Joan E. Cashin is a professor of history at Ohio State University, specializing in social, economic, and cultural history from the Revolution through the Civil War. She is the author of A Family Venture: Men and Women on the Southern Frontier (1991); First Lady of the Confederacy: Varina Davis's Civil War (2006), winner of the Fletcher Pratt Award from the Civil War Roundtable of New York; and War Stuff: The Struggle for Human and Environmental Resources in the American Civil War (2018), winner of the Best Book Award from the Ohio Academy of History. She is also the editor of War Matters: Material Culture in the Civil War Era (2018); The War Was You and Me: Civilians in the American Civil War (2002); Our Common Affairs: Texts from Women in the Old South (1996); and Clotel, or the President's Daughter (1996), a novel by Williams Wells Brown.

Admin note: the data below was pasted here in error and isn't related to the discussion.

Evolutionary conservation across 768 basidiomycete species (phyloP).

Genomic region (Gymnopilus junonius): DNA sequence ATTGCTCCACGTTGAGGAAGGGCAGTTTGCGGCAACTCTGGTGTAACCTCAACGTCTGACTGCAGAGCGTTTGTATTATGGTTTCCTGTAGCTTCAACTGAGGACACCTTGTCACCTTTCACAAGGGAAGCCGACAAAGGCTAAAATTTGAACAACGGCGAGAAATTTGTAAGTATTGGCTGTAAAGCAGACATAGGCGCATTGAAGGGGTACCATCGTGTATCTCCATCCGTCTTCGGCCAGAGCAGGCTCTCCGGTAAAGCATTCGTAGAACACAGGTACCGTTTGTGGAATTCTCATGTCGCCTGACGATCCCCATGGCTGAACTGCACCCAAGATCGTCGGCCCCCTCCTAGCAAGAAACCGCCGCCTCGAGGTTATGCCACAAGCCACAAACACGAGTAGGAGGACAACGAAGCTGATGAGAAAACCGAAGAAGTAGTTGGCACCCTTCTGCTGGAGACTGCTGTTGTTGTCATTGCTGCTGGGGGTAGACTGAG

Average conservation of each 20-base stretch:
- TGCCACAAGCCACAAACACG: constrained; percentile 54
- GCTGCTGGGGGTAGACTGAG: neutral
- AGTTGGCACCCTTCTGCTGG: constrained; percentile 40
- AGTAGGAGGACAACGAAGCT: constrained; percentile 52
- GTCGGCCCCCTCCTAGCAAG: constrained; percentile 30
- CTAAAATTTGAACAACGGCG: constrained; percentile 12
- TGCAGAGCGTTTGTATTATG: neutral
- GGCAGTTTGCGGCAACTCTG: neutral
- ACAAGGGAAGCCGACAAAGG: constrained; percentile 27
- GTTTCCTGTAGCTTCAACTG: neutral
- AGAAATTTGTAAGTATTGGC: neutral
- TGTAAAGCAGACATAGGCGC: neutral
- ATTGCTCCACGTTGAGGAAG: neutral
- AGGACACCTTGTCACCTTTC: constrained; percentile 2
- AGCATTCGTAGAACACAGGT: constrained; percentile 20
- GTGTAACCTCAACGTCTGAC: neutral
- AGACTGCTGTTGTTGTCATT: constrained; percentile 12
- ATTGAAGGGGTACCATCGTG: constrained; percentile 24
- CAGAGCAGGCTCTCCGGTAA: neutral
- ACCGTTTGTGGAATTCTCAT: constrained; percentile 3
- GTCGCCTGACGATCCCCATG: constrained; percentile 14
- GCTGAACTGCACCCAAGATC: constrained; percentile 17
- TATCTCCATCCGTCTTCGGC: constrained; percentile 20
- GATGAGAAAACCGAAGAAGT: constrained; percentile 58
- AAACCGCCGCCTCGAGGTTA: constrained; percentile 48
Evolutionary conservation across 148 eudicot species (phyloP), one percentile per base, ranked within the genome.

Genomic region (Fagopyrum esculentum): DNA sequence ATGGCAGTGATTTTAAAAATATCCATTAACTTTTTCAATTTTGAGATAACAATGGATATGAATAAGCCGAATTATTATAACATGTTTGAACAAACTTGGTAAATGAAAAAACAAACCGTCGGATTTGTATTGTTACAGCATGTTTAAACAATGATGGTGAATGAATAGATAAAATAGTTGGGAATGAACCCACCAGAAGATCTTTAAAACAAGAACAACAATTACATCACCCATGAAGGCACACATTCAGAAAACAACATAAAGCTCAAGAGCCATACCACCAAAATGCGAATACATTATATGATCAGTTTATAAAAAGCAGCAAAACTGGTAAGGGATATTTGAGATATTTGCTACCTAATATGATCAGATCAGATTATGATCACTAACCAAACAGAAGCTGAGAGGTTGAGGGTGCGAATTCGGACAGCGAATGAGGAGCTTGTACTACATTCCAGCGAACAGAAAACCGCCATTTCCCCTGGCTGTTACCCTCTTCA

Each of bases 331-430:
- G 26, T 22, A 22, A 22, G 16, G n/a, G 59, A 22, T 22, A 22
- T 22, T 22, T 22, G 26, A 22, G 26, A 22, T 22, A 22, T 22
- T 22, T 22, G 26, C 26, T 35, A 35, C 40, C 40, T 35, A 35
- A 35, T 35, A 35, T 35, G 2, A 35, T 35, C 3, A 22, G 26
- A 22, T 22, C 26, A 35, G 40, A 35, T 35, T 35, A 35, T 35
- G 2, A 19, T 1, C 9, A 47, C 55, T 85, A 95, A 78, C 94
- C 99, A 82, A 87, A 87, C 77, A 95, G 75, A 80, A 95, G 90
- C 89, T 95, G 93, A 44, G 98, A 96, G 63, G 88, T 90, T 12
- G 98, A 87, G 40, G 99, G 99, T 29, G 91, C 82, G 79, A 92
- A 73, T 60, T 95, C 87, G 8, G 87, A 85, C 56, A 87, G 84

The war touched the lives of almost all American women, black, white, slave, free, Northern, Southern, and Western. They had to grapple with changes in the economy, the political system, and gender roles. The conflict affected them in different ways, of course. Some women, such as African Americans in the South, saw their lives completely transformed when freedom came, while white women in the North seized new opportunities to work outside the home and participate in reform. The theme in this lecture is the wide range of experience.